“For some campers, technology is their thing,” says Hendricks. “This activity uses technology to bring people together in the Canyon in a fun way that isn’t distracting.”

During the activity, counselors invite campers to use the robot arm like a hammer to pound on someone’s foot. It’s harmless, of course, because the robot is made from LEGOs, but it reminds everyone that our toys and our tools can be dangerous. Our actions matter.

Adam’s Shovel

Technology makes us stronger when we use cars to go faster than we might otherwise. Technology makes us smarter when we use Google to access vast troves of human knowledge at any time. In Luke 10, Jesus calls us to love God with all of our heart, mind, soul, and strength.

Can we love God with our technologies, too?

When God tells Adam to “cultivate” the garden of Eden, the Hebrew word assumes the use of tools. What is technology if not an increasingly complex set of tools? So, Adam may have used a shovel, a simple tool, a basic technology, and it would have been good.

There are thousands of years between a stone age shovel and a smartphone. But technology is an idea that encompasses both the shovel and the phone, combining two Greek words—tekhnē, which means “art” or “craft,” with logia, “the study of.”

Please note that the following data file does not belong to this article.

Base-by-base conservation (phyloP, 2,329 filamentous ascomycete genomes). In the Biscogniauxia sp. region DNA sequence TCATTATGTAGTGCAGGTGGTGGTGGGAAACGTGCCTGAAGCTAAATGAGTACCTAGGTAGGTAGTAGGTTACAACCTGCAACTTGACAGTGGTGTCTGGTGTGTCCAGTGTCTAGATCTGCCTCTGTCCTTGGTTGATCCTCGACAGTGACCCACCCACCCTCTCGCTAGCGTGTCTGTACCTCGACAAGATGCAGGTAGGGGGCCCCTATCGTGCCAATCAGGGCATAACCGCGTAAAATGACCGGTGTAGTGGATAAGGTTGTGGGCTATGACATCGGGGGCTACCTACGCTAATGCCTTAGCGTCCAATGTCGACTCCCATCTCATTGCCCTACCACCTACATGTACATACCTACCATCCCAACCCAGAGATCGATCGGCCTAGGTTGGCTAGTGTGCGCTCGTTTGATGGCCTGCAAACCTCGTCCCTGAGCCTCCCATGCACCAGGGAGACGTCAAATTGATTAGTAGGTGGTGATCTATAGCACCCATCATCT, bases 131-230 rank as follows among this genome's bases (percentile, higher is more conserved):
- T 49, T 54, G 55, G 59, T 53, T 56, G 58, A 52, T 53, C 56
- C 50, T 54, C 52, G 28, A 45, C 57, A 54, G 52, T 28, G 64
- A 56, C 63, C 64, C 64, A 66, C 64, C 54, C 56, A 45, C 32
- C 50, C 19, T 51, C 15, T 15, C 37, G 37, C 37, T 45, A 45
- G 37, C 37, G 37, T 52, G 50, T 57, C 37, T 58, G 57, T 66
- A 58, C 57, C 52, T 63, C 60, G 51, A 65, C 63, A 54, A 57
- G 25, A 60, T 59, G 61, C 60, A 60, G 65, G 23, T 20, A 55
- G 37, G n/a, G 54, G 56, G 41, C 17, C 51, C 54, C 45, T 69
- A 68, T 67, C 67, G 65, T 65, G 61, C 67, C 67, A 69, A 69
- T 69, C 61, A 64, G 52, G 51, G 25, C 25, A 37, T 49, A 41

As the son of a carpenter, Jesus was a tekton, or skilled worker. You could say Jesus was a first century technologist.

We don’t consider certain things to be technology at all. (Alan Kay, the Atari and Apple pioneer, has said technology is “any thing that was invented after you were born.”) Trucks always had a presence in the Canyon. The buildings always had electricity and running water. Climbing gear is a kind of technology. Music can add excitement and energy during Roundup or Cody Center concerts, and maybe the music even highlights the stillness when instruments and mics fall silent.

Screens at the Great Hall or in a Roundup pavilion can focus and unify the group to watch a “Did You Know?” video or read Scripture together or sing together.

Yet it remains true that some uses of technology tend to isolate guests from each other and their environment or, at best, separate them into isolated groups. So part of the job of being a camp or retreat director will be to make wise decisions about technology—where it is off limits, where it is good, where it adds, where it detracts.

“Outside of LLYC,” Tom says, “there’s nothing wrong with linking up your phones and playing games sometimes. But you can do that anywhere.”

What you can’t do anywhere is put down your phone and jump in the river at Pebble Beach.